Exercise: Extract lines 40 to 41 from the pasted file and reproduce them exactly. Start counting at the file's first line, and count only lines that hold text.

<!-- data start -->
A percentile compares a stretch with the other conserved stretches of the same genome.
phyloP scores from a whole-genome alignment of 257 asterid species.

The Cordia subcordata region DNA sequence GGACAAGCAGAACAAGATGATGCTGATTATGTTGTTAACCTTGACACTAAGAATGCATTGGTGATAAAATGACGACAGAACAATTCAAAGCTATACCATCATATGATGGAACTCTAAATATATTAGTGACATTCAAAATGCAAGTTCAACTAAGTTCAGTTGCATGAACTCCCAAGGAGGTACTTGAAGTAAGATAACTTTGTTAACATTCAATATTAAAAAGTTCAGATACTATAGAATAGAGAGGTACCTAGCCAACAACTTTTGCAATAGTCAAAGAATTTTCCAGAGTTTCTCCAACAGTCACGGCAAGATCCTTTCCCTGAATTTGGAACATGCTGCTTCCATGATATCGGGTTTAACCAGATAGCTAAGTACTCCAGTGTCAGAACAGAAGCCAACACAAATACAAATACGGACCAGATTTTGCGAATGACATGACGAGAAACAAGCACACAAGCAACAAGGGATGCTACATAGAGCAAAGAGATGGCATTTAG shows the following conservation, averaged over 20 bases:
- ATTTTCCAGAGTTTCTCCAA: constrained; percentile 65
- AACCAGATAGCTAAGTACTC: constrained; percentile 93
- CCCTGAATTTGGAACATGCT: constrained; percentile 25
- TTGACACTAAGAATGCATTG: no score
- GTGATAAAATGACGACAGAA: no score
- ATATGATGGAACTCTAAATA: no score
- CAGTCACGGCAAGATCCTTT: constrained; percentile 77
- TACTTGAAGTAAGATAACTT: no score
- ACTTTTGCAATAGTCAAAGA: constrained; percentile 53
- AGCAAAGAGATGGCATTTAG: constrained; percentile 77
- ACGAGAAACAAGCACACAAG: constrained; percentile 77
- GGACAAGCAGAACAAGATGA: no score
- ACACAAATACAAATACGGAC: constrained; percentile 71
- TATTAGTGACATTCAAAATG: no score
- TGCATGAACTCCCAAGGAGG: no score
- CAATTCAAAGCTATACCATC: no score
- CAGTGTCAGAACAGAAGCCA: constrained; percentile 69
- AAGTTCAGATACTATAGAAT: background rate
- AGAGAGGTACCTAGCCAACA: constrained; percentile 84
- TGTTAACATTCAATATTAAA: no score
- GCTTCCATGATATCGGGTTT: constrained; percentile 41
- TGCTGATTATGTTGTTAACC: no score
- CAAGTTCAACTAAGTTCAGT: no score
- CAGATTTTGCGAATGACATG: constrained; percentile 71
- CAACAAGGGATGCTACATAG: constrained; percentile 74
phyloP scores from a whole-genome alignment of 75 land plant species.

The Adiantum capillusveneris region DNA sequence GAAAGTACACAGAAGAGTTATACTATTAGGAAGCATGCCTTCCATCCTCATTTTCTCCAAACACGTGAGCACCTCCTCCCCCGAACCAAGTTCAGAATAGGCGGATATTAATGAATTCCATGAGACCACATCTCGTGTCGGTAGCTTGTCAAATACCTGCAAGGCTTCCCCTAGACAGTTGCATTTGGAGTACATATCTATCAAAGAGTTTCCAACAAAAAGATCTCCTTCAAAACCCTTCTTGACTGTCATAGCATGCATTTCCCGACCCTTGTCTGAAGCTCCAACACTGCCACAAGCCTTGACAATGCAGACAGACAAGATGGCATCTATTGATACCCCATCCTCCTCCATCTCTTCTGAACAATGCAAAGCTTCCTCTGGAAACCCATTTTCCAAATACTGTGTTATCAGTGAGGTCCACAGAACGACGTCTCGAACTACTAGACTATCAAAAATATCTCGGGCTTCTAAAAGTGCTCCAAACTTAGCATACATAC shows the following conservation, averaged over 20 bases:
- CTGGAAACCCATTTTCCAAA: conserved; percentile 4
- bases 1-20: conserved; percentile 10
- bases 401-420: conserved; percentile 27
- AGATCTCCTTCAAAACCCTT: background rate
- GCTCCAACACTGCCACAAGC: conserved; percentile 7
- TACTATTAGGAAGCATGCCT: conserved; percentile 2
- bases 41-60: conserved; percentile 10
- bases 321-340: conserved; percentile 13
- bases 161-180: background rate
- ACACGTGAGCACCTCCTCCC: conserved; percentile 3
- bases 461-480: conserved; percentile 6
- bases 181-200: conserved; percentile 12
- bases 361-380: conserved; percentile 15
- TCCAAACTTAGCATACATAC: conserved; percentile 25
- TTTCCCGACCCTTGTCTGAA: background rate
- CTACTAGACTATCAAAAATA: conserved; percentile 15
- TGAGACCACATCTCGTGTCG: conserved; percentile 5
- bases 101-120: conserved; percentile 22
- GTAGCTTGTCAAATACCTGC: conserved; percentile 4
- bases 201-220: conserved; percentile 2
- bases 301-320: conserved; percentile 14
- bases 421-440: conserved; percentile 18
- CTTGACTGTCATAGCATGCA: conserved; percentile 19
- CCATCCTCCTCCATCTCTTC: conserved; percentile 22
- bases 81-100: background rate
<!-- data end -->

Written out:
- ACACGTGAGCACCTCCTCCC: conserved; percentile 3
- bases 461-480: conserved; percentile 6